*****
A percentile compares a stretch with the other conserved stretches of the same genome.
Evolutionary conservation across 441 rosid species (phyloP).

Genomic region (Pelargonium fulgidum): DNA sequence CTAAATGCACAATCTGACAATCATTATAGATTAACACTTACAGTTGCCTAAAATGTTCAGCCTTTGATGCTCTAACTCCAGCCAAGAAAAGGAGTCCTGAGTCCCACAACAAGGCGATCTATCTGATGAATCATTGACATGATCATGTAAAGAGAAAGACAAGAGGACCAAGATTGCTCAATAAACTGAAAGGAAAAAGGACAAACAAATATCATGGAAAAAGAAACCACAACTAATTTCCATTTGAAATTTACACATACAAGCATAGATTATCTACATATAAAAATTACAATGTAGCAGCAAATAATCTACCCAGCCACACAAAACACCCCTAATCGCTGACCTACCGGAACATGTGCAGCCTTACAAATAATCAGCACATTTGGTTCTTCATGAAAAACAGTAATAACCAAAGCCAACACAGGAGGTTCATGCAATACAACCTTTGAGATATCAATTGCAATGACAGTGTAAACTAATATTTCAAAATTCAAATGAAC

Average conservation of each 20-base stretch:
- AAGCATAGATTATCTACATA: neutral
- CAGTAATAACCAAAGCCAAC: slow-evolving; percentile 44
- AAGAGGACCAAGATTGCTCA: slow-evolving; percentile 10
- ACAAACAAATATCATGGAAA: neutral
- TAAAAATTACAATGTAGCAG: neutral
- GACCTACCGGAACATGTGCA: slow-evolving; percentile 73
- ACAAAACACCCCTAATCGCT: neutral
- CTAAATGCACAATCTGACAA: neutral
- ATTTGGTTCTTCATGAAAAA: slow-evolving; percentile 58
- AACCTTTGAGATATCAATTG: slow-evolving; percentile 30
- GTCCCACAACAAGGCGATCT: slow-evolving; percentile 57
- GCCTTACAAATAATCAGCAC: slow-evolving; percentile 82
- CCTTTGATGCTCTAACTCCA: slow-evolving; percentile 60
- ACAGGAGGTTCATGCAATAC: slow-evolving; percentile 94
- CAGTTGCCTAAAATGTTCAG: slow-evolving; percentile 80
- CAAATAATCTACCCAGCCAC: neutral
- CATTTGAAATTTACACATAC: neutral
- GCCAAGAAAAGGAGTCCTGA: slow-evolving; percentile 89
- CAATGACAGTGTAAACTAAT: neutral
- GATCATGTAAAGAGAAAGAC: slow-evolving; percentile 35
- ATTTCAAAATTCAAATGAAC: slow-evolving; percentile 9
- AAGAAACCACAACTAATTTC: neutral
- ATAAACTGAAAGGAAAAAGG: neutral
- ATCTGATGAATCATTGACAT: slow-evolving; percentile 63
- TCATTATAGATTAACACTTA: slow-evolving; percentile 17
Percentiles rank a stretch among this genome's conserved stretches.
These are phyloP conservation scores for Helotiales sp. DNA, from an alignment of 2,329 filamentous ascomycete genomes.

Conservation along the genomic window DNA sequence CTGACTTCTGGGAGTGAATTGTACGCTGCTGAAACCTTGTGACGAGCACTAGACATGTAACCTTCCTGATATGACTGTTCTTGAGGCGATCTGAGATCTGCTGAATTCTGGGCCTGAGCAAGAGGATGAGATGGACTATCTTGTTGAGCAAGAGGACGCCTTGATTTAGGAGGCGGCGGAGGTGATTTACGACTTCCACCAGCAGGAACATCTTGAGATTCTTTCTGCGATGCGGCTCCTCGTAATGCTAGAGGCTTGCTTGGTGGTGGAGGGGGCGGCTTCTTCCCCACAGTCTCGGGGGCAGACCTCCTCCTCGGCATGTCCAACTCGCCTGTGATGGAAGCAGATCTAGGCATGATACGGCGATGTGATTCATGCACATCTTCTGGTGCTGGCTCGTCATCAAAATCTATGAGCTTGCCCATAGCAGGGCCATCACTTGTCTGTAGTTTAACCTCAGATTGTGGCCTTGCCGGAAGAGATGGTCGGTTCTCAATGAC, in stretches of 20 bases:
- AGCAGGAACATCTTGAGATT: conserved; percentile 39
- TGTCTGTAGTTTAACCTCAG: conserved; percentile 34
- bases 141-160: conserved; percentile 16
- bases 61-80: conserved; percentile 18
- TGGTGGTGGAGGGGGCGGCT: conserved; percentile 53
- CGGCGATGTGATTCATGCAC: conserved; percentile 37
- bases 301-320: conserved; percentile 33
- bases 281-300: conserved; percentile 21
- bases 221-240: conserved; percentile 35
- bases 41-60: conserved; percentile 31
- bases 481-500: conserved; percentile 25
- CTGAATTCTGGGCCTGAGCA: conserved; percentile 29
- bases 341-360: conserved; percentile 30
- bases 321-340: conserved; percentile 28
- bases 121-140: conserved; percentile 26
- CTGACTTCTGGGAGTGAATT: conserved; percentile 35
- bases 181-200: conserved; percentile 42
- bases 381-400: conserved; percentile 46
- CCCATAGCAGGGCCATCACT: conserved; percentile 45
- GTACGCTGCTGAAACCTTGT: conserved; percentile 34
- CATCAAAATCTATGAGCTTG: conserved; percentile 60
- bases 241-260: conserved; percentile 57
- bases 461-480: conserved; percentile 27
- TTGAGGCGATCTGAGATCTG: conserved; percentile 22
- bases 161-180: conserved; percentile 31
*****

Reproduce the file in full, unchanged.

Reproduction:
A percentile compares a stretch with the other conserved stretches of the same genome.
Evolutionary conservation across 441 rosid species (phyloP).

Genomic region (Pelargonium fulgidum): DNA sequence CTAAATGCACAATCTGACAATCATTATAGATTAACACTTACAGTTGCCTAAAATGTTCAGCCTTTGATGCTCTAACTCCAGCCAAGAAAAGGAGTCCTGAGTCCCACAACAAGGCGATCTATCTGATGAATCATTGACATGATCATGTAAAGAGAAAGACAAGAGGACCAAGATTGCTCAATAAACTGAAAGGAAAAAGGACAAACAAATATCATGGAAAAAGAAACCACAACTAATTTCCATTTGAAATTTACACATACAAGCATAGATTATCTACATATAAAAATTACAATGTAGCAGCAAATAATCTACCCAGCCACACAAAACACCCCTAATCGCTGACCTACCGGAACATGTGCAGCCTTACAAATAATCAGCACATTTGGTTCTTCATGAAAAACAGTAATAACCAAAGCCAACACAGGAGGTTCATGCAATACAACCTTTGAGATATCAATTGCAATGACAGTGTAAACTAATATTTCAAAATTCAAATGAAC

Average conservation of each 20-base stretch:
- AAGCATAGATTATCTACATA: neutral
- CAGTAATAACCAAAGCCAAC: slow-evolving; percentile 44
- AAGAGGACCAAGATTGCTCA: slow-evolving; percentile 10
- ACAAACAAATATCATGGAAA: neutral
- TAAAAATTACAATGTAGCAG: neutral
- GACCTACCGGAACATGTGCA: slow-evolving; percentile 73
- ACAAAACACCCCTAATCGCT: neutral
- CTAAATGCACAATCTGACAA: neutral
- ATTTGGTTCTTCATGAAAAA: slow-evolving; percentile 58
- AACCTTTGAGATATCAATTG: slow-evolving; percentile 30
- GTCCCACAACAAGGCGATCT: slow-evolving; percentile 57
- GCCTTACAAATAATCAGCAC: slow-evolving; percentile 82
- CCTTTGATGCTCTAACTCCA: slow-evolving; percentile 60
- ACAGGAGGTTCATGCAATAC: slow-evolving; percentile 94
- CAGTTGCCTAAAATGTTCAG: slow-evolving; percentile 80
- CAAATAATCTACCCAGCCAC: neutral
- CATTTGAAATTTACACATAC: neutral
- GCCAAGAAAAGGAGTCCTGA: slow-evolving; percentile 89
- CAATGACAGTGTAAACTAAT: neutral
- GATCATGTAAAGAGAAAGAC: slow-evolving; percentile 35
- ATTTCAAAATTCAAATGAAC: slow-evolving; percentile 9
- AAGAAACCACAACTAATTTC: neutral
- ATAAACTGAAAGGAAAAAGG: neutral
- ATCTGATGAATCATTGACAT: slow-evolving; percentile 63
- TCATTATAGATTAACACTTA: slow-evolving; percentile 17
Percentiles rank a stretch among this genome's conserved stretches.
These are phyloP conservation scores for Helotiales sp. DNA, from an alignment of 2,329 filamentous ascomycete genomes.

Conservation along the genomic window DNA sequence CTGACTTCTGGGAGTGAATTGTACGCTGCTGAAACCTTGTGACGAGCACTAGACATGTAACCTTCCTGATATGACTGTTCTTGAGGCGATCTGAGATCTGCTGAATTCTGGGCCTGAGCAAGAGGATGAGATGGACTATCTTGTTGAGCAAGAGGACGCCTTGATTTAGGAGGCGGCGGAGGTGATTTACGACTTCCACCAGCAGGAACATCTTGAGATTCTTTCTGCGATGCGGCTCCTCGTAATGCTAGAGGCTTGCTTGGTGGTGGAGGGGGCGGCTTCTTCCCCACAGTCTCGGGGGCAGACCTCCTCCTCGGCATGTCCAACTCGCCTGTGATGGAAGCAGATCTAGGCATGATACGGCGATGTGATTCATGCACATCTTCTGGTGCTGGCTCGTCATCAAAATCTATGAGCTTGCCCATAGCAGGGCCATCACTTGTCTGTAGTTTAACCTCAGATTGTGGCCTTGCCGGAAGAGATGGTCGGTTCTCAATGAC, in stretches of 20 bases:
- AGCAGGAACATCTTGAGATT: conserved; percentile 39
- TGTCTGTAGTTTAACCTCAG: conserved; percentile 34
- bases 141-160: conserved; percentile 16
- bases 61-80: conserved; percentile 18
- TGGTGGTGGAGGGGGCGGCT: conserved; percentile 53
- CGGCGATGTGATTCATGCAC: conserved; percentile 37
- bases 301-320: conserved; percentile 33
- bases 281-300: conserved; percentile 21
- bases 221-240: conserved; percentile 35
- bases 41-60: conserved; percentile 31
- bases 481-500: conserved; percentile 25
- CTGAATTCTGGGCCTGAGCA: conserved; percentile 29
- bases 341-360: conserved; percentile 30
- bases 321-340: conserved; percentile 28
- bases 121-140: conserved; percentile 26
- CTGACTTCTGGGAGTGAATT: conserved; percentile 35
- bases 181-200: conserved; percentile 42
- bases 381-400: conserved; percentile 46
- CCCATAGCAGGGCCATCACT: conserved; percentile 45
- GTACGCTGCTGAAACCTTGT: conserved; percentile 34
- CATCAAAATCTATGAGCTTG: conserved; percentile 60
- bases 241-260: conserved; percentile 57
- bases 461-480: conserved; percentile 27
- TTGAGGCGATCTGAGATCTG: conserved; percentile 22
- bases 161-180: conserved; percentile 31